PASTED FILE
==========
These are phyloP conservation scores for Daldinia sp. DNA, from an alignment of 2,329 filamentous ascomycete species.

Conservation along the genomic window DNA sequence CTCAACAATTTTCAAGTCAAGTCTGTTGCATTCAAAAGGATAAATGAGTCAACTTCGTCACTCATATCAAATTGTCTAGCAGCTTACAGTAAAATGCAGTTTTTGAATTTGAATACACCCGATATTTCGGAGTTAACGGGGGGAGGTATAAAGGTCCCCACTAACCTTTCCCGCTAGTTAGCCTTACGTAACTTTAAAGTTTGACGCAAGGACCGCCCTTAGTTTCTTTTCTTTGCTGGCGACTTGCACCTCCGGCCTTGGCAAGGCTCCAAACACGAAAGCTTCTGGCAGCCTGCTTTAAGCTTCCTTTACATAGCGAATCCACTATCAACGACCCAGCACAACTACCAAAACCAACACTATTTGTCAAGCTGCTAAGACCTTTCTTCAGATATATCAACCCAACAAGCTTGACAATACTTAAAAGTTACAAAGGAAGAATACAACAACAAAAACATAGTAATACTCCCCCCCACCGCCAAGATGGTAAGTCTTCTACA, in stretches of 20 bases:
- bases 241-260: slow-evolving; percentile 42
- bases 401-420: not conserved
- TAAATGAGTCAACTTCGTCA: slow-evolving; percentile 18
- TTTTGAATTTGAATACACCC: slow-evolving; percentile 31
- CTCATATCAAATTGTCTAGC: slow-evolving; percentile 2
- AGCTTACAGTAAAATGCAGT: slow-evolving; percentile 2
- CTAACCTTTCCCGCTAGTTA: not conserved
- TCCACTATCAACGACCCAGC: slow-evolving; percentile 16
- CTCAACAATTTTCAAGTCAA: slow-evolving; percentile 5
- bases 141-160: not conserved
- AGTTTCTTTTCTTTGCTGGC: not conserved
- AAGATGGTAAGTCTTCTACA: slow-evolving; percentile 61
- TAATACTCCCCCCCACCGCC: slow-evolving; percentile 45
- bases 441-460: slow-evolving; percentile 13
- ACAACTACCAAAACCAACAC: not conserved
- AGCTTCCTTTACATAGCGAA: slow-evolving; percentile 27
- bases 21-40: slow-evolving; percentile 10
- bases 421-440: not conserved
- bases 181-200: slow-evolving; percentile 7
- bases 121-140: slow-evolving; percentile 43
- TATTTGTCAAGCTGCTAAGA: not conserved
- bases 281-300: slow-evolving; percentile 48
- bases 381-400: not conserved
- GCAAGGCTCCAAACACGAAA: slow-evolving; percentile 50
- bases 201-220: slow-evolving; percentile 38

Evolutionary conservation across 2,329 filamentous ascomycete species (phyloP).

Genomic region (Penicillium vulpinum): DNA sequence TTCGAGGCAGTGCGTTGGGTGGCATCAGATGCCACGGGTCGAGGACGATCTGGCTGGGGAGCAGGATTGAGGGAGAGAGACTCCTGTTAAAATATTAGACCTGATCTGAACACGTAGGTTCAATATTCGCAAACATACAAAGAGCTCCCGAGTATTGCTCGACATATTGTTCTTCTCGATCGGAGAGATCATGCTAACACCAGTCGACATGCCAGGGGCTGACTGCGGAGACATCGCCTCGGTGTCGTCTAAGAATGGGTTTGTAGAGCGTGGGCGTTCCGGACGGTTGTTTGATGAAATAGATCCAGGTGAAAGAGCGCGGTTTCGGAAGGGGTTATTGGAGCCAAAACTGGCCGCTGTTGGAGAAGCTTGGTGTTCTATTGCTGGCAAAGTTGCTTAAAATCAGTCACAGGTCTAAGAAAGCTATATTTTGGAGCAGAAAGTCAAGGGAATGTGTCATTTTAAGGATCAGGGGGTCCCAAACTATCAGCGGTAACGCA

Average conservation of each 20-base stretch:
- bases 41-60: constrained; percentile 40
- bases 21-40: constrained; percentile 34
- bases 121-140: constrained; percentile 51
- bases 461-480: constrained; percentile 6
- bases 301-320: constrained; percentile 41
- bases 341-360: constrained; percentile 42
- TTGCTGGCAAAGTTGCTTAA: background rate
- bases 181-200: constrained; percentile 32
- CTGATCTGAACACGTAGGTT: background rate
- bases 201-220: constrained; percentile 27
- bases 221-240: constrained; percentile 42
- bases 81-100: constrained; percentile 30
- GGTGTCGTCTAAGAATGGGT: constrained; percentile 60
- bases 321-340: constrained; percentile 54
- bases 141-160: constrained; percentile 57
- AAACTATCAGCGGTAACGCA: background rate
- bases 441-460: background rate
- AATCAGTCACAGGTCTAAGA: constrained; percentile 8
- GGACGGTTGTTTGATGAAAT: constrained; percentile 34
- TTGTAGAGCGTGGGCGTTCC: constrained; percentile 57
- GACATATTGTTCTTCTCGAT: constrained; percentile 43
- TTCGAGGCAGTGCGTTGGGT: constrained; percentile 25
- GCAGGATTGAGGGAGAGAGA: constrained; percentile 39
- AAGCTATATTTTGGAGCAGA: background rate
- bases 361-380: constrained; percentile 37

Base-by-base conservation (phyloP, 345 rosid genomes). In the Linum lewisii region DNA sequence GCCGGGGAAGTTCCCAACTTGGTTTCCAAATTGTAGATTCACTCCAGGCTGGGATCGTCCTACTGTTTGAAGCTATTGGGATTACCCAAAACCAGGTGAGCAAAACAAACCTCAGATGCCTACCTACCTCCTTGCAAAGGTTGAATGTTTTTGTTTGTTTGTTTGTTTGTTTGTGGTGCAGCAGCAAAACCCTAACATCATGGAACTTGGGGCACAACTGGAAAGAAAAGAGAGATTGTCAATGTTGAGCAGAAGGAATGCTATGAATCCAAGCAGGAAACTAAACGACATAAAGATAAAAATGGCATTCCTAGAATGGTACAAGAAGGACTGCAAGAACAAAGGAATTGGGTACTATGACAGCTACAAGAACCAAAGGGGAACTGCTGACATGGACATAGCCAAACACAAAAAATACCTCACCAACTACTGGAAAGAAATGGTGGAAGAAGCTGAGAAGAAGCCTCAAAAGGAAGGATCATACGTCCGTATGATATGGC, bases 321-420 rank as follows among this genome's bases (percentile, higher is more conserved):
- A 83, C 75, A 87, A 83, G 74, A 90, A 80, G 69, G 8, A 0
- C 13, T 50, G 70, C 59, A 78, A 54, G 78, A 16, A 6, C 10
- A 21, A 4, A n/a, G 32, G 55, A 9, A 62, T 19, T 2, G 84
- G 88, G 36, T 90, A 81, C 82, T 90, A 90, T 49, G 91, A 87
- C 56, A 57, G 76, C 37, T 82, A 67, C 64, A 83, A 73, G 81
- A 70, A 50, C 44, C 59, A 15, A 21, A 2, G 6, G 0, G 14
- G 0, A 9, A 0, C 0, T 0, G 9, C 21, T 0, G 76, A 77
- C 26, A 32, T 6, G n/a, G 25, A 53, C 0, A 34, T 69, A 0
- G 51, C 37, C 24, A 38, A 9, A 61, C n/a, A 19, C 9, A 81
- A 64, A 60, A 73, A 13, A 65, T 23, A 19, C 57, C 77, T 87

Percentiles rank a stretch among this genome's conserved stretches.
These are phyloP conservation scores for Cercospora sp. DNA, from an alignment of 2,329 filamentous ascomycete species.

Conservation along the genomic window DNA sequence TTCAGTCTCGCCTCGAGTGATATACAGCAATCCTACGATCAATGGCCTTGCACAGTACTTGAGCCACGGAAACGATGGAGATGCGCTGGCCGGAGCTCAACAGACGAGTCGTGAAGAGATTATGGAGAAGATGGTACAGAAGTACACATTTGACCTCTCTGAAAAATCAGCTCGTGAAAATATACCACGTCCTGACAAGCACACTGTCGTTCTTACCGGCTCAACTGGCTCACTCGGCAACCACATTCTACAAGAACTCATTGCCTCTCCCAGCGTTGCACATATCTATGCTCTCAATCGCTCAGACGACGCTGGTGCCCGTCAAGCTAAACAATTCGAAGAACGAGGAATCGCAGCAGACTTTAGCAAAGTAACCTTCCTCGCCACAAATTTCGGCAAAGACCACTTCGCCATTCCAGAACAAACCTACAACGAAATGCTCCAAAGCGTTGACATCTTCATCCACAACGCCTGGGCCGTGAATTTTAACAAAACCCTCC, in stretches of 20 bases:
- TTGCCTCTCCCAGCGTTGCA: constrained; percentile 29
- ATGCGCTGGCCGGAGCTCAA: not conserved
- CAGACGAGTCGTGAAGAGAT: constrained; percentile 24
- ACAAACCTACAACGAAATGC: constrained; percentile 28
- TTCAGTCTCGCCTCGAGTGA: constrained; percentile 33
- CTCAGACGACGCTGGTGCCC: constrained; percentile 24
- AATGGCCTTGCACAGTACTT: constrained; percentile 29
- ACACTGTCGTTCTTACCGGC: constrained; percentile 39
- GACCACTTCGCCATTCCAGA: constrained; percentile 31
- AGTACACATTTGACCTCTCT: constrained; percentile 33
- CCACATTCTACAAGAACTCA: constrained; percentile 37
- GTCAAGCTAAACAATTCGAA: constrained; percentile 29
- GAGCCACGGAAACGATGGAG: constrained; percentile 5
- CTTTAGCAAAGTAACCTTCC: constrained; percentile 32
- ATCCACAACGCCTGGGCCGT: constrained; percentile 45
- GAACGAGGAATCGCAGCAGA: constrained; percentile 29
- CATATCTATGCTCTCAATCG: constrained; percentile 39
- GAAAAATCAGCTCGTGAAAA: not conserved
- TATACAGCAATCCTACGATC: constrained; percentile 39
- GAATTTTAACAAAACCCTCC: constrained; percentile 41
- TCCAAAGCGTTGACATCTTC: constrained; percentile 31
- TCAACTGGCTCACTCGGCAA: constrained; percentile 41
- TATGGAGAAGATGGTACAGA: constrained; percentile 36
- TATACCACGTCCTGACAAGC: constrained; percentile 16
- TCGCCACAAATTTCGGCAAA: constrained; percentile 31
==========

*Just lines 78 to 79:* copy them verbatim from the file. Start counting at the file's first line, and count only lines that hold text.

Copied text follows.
- GACCACTTCGCCATTCCAGA: constrained; percentile 31
- AGTACACATTTGACCTCTCT: constrained; percentile 33